On the 8th, as I rode along, I found the column turned out of the main road, marching through the fields. Close by, in the corner of a fence, was a group of men standing around a handsome young officer, whose foot had been blown to pieces by a torpedo planted in the road. He was waiting for a surgeon to amputate his leg, and told me that he was riding along with the rest of his brigadestaff of the Seventeenth Corps, when a torpedo trodden on by his horse had exploded, killing the horse and literally blowing off all the flesh from one of his legs. I saw the terrible wound, and made full inquiry into the facts. There had been no resistance at that point, nothing to give warning of danger, and the rebels had planted eight-inch shells in the road, with friction-matches to explode them by being trodden on. This was not war, but murder, and it made me very angry. I immediately ordered a lot of rebel prisoners to be brought from the provost-guard, armed with picks and spades, and made them march in close order along the road, so as to explode their own torpedoes, or to discover and dig them up. They begged hard, but I reiterated the order, and could hardly help laughing at their stepping so gingerly along the road, where it was supposed sunken torpedoes might explode at each step; but they found no other torpedoes till near Fort McAllister. That night we reached Pooler's Station, eight miles from Savannah, and during the next two days, December 9 and 10, the several corps reached the defences of Savannah,--the Fourteenth Corps on the left, touching the river, the Twentieth Corps next, then the Seventeenth, and the Fifteenth on the extreme right; thus completely investing the city.
[The conclusion of the story of Sherman's exploits may be given in epitome. After the investment of Savannah, communication was established between the army and the fleet, and preparations were made for an assault upon the city, which Hardee, the Confederate commander, had refused to surrender. This was avoided by an evacuation, and on the 22d of December Savannah was surrendered to the army of invasion, thus completing the remarkable expedition, which had crossed several hundred miles of a hostile country almost without loss or resistance.
By the various operations described the field of the war had been reduced to the Atlantic States, between Savannah on the south and Richmond on the north. Measures were at once taken to combine the armies of Sherman and Grant and crush out the remaining life of the Confederacy between their folds. It was Grant's design to transport Sherman's army by sea, but Sherman proposed the more difficult but more effective measure of a march overland. This was agreed to, and on the 1st of February, 1865, another long march through the heart of a hostile territory began. It was intended, as before, to live on the country, and very little baggage was taken. The army was sixty thousand strong. Beauregard was in command of the opposing forces, but no strong opposition was encountered. On the 17th Columbia, the capital of South Carolina, was reached and occupied. The city was burned. Wade Hampton, in command of the retreating Confederate cavalry, had set fire to a considerable quantity of cotton in the streets, and, in his efforts to destroy this, destroyed the city. Sherman had given orders to burn all public buildings, but the efforts of his soldiers were vainly directed to check the conflagration started by the enemy.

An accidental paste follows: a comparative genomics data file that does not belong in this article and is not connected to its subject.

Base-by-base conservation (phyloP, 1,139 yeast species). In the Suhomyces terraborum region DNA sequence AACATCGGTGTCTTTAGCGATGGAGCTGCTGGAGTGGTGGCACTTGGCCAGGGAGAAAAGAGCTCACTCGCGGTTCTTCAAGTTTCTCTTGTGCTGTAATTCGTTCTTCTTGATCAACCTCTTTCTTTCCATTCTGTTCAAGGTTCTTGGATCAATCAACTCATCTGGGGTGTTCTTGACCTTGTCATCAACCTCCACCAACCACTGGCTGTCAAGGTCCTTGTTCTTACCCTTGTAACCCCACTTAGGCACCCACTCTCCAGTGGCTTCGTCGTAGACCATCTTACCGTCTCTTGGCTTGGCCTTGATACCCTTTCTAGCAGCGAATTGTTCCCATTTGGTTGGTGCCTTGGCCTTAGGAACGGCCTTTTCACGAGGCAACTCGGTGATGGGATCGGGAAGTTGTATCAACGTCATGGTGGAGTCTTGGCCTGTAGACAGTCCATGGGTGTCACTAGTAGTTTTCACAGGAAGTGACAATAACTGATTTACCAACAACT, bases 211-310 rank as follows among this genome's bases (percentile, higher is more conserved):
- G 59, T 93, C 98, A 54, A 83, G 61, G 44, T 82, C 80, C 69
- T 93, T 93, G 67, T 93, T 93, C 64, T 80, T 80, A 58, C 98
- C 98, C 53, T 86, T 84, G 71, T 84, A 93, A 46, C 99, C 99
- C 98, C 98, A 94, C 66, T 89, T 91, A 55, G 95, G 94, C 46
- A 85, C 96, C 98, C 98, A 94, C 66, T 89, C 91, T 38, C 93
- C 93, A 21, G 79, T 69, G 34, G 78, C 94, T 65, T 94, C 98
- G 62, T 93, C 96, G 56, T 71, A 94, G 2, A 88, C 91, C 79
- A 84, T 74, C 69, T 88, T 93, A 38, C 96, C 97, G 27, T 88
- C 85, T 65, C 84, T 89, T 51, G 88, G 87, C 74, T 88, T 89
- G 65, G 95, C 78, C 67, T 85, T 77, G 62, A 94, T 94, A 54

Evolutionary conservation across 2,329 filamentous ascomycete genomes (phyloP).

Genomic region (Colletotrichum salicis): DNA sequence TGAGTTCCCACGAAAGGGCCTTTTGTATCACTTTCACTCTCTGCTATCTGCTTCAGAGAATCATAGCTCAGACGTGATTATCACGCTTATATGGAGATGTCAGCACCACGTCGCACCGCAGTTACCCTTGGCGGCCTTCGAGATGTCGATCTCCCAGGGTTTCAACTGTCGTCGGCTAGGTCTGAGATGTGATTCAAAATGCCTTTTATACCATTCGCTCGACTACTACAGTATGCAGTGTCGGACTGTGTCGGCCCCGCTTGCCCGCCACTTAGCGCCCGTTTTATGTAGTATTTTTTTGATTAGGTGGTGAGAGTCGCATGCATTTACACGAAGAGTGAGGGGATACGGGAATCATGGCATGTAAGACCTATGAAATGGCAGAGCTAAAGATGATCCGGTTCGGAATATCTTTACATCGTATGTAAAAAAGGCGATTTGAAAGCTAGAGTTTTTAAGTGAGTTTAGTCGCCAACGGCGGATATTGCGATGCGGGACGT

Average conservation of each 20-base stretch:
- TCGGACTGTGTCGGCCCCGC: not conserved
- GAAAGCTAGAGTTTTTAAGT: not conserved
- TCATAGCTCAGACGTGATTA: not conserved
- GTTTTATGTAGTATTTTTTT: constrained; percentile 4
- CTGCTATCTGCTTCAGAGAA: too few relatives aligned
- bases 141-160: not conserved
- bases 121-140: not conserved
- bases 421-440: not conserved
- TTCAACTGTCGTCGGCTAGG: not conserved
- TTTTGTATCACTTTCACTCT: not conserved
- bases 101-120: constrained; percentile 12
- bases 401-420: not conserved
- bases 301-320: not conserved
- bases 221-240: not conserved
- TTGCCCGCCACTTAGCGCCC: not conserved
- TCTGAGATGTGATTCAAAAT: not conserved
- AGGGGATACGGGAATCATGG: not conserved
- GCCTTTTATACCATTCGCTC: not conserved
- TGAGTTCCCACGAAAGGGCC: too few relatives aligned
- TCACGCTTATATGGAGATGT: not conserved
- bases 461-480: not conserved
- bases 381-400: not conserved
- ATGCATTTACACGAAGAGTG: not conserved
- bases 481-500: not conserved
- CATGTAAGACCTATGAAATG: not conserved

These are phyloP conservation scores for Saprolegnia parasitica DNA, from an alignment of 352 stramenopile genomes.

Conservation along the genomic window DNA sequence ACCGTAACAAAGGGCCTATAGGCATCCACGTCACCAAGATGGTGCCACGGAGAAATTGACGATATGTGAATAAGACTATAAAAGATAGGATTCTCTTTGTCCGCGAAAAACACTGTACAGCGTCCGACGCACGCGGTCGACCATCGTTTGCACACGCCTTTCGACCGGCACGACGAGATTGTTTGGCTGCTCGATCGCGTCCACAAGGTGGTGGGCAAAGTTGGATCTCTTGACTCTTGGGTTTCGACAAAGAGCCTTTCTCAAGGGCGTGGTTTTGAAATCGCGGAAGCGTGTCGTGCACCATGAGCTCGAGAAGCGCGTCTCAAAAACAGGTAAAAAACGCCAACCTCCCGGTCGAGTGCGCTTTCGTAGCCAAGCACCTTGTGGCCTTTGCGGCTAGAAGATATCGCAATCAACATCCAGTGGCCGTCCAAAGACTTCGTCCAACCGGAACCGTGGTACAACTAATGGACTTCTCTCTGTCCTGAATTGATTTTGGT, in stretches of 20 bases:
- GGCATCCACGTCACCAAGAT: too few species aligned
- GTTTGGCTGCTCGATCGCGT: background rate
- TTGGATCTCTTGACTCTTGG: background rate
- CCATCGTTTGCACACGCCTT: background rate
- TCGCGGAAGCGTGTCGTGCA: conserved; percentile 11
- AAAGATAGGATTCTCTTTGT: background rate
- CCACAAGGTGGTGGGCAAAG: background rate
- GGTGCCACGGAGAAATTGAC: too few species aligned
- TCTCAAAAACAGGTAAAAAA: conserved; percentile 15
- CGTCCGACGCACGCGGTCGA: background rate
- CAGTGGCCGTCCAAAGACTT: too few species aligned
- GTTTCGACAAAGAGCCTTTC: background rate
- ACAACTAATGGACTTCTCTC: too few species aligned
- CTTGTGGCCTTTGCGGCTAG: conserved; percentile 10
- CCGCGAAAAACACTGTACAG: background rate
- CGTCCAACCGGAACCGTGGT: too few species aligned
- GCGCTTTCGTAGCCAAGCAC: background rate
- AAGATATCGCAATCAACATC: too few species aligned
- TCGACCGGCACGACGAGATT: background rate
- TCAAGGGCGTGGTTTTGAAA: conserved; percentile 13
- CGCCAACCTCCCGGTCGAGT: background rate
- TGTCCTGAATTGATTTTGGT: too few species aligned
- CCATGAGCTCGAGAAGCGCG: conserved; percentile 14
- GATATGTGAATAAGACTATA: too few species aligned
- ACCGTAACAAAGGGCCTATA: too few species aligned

On the next day Charleston, which had so long and so gallantly defended itself from assault by sea, fell without a blow in its defence, and the birthplace of the rebellion was once more in Union hands. It suffered as severely from its friends as Columbia had done. General Hardee, who commanded in that city, with fourteen thousand men, hastily retreated, lest he should be caught in a trap, as Pemberton had been at Vicksburg. Before doing so he set fire to every building containing cotton. Fire communicated from this to powder scattered in the street, and a train of flame ran to the powder-magazine, which blew up with a fearful explosion. Two hundred people were instantly killed, and a great portion of the city was burned.
On the 8th of March the southern boundary of North Carolina was crossed, and that State entered. On the 11th Fayetteville was taken. Beauregard was now relieved, and Johnston again appointed to the command of the Confederate army. It was necessary to move more cautiously against this experienced commander. Several engagements took place, but the advance continued, and a line of occupation from Bentonville to Goldsborough was established by the 21st. The army had been reinforced by Schofield's corps from the West, with other reinforcements, and was now one hundred thousand strong. Having rested and refitted, Sherman's army marched again on April 10, destroying the railroad as it went. On the 14th the hostile march ended, news being received from the North that put an end to all further hostilities. General Lee had surrendered, and the war was at an end.]